Unfortunately, the United States has quite a dark history when it comes to racism, which was only aggravated by the Civil War and Reconstruction. In the period immediately after the Civil War, it was common for African-Americans to be elected to many positions, including Congress and State Houses. Once the period of Reconstruction ended, however, the white Southern elite took power again. They re-implemented their traditionalist political system, which sought above all to maintain the status quo. In order to do this, the white elites made sure to pit the poor white population against the African-American population. The rhetoric included telling poor whites that they were simply better than African-Americans, or that the African-American population posed a serious threat to the well-being of the poor whites. This rhetoric was further reinforced by the Jim Crow laws, which legally enforced racial segregation.
The images of the Imperial Laundry Company and Rex Theatre both show how Jim Crow laws often played out. Businesses would frequently only cater to whites or to blacks, but not both. Because these were private facilities, they were not required to meet the standard of “separate but equal” established in Plessy v. Ferguson. Businesses that catered only to African-Americans were often separate, but not equal to the ones that catered to white patrons. Some businesses, however, did cater to both whites and blacks. When this was the case, there was usually some sort of physical division between the two groups. A common way to keep them separate was to have one door for whites in the front of the business, and another door for blacks on the side or in the back of the building, far from the street and sidewalk.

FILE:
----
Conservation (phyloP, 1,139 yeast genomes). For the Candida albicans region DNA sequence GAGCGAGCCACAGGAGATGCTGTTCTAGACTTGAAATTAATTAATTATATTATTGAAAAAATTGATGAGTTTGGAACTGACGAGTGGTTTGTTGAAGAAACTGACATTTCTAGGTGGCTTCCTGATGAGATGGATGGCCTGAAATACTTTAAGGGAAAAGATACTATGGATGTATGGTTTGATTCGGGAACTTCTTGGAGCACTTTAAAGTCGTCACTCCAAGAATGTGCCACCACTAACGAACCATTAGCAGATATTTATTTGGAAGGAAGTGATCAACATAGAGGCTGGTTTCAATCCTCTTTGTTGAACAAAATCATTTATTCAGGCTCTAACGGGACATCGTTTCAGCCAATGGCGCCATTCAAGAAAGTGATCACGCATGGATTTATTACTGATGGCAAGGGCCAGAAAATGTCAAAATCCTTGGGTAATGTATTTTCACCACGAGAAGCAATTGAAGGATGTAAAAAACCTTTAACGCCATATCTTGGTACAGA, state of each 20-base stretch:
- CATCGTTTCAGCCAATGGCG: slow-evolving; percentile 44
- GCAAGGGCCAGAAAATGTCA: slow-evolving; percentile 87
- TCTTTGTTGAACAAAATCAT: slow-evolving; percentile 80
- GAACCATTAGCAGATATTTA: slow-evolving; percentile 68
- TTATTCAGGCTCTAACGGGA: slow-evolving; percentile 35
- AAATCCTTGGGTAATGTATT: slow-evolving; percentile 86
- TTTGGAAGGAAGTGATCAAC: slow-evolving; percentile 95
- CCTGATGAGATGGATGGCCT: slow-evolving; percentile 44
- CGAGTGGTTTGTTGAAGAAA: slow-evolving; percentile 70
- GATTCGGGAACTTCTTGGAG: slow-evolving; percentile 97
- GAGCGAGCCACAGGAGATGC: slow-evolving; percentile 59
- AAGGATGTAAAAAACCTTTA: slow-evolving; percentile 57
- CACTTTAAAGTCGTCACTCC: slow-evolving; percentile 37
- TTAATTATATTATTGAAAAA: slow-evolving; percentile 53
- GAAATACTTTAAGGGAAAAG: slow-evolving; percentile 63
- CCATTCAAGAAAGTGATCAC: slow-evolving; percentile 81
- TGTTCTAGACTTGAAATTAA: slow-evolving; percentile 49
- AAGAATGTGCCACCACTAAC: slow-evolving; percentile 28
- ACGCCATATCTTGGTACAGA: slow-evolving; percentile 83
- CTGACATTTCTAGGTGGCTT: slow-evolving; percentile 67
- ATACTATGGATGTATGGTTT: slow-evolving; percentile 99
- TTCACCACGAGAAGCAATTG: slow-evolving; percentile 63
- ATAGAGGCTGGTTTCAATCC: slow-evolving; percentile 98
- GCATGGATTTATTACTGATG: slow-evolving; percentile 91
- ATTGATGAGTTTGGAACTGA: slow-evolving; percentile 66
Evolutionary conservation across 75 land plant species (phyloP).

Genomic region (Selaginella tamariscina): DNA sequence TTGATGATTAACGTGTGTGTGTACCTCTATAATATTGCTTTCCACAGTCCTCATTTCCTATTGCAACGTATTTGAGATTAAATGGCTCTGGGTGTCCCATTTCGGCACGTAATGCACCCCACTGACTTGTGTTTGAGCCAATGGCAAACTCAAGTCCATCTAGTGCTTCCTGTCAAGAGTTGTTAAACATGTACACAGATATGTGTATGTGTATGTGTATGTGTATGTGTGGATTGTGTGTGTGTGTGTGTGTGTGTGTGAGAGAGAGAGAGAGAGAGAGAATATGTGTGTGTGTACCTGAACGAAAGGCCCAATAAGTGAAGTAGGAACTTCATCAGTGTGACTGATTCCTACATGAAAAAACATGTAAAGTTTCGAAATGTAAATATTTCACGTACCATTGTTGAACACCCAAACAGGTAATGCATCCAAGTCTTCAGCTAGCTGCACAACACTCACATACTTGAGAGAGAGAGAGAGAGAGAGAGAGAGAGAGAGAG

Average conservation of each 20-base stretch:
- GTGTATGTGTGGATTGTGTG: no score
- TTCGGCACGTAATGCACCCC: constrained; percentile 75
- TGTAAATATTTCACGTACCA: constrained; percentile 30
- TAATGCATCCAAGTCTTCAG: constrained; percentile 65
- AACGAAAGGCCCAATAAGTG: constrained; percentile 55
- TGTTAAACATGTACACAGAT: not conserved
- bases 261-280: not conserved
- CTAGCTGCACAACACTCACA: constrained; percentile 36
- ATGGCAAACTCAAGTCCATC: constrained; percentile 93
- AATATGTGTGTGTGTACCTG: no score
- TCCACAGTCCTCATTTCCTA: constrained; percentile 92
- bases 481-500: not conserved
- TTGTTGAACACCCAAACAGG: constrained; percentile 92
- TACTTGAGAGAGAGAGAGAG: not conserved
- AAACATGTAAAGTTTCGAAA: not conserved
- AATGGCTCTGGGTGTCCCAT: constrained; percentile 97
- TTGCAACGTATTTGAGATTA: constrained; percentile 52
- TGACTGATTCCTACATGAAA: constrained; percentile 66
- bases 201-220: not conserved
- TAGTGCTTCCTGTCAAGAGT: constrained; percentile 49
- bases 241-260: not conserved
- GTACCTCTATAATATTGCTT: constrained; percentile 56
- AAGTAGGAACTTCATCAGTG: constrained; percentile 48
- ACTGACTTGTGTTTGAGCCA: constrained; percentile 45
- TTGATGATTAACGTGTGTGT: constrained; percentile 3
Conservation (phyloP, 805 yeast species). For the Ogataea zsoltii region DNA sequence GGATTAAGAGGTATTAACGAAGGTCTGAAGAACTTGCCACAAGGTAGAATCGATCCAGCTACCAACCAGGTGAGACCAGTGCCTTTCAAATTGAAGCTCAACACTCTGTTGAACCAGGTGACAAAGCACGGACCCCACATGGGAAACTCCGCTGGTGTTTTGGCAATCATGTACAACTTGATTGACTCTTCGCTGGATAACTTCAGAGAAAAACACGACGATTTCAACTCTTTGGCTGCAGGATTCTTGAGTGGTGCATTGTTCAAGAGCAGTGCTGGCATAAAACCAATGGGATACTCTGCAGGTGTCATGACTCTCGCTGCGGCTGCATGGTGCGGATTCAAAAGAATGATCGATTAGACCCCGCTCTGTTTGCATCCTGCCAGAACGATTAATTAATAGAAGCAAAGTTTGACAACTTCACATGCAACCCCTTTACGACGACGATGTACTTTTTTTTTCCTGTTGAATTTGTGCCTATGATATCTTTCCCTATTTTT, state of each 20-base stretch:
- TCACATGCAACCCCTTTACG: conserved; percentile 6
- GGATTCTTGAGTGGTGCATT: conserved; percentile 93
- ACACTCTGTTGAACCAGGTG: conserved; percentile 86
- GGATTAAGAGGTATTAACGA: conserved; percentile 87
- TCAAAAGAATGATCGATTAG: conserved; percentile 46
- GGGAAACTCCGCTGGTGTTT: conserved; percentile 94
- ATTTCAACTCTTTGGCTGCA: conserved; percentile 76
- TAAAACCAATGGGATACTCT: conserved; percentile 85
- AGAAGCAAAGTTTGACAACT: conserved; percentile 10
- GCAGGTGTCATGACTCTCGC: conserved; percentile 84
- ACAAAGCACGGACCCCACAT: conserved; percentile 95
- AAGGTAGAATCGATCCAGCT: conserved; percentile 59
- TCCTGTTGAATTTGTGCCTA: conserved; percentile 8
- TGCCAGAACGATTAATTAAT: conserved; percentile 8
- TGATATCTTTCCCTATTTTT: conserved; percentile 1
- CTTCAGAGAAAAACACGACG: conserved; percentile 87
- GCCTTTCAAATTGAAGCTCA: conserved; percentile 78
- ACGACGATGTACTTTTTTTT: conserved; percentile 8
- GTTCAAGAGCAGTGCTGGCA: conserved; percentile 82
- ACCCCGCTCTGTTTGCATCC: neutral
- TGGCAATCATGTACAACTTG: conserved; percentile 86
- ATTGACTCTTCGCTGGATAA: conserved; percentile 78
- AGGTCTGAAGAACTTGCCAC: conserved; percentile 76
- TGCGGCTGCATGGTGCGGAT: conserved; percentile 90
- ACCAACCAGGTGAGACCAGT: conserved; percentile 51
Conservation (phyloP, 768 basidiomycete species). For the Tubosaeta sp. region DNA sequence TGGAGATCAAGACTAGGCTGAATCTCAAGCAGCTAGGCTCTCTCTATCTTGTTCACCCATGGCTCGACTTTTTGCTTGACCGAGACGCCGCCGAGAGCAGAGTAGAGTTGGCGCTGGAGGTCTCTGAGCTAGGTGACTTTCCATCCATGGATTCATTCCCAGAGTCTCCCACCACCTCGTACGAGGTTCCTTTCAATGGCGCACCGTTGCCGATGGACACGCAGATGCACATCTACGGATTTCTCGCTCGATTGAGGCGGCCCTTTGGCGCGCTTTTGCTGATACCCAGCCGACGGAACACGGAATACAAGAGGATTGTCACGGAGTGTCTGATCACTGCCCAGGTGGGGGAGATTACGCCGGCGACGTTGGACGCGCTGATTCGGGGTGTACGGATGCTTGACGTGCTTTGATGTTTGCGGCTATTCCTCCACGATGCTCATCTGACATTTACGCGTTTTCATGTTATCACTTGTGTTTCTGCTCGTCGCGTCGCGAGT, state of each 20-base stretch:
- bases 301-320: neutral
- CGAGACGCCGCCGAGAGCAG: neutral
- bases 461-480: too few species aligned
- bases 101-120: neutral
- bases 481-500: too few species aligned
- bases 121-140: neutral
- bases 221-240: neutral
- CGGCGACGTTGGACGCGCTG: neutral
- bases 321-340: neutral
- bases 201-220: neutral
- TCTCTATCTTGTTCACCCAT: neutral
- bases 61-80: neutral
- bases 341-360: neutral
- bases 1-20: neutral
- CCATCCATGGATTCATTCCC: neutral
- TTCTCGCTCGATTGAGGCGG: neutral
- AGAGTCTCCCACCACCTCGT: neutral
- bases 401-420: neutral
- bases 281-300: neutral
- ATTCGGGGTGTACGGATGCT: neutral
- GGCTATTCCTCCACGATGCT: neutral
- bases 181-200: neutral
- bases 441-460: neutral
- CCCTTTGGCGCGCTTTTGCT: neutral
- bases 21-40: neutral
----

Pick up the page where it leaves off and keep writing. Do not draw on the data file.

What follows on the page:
In the public realm (schools, transportation, government buildings, etc.), facilities for whites and blacks were supposed to be “separate but equal”. In the implementation of this policy, though, the separate facilities were almost never equal. For example, white schools would often have the newest textbooks and classroom supplies, while black schools would have old textbooks and supplies that the white schools did not want anymore. The image of the two water fountains gives a good idea of the real-world implementation of “separate but equal”. Clearly, both water fountains serve the purpose of allowing someone to get a drink of water. However, one would imagine that there would just be two of the same water fountains with different signs over them, so they would be equal. But that clearly was not the case. The water fountain for whites is nicer, with the pipes underneath it covered. It is also higher up to make it easier to drink from. The “colored” water fountain, however, is lower to the ground and has exposed pipes under it. They simply are not equal.
The physical legacy of segregation, like the separate water fountains, can still pose challenges to this day. For example, when cities restore old government buildings, they can frequently uncover old labels for “white” and “colored” facilities, which must be dealt with carefully in the modern post-Jim Crow world.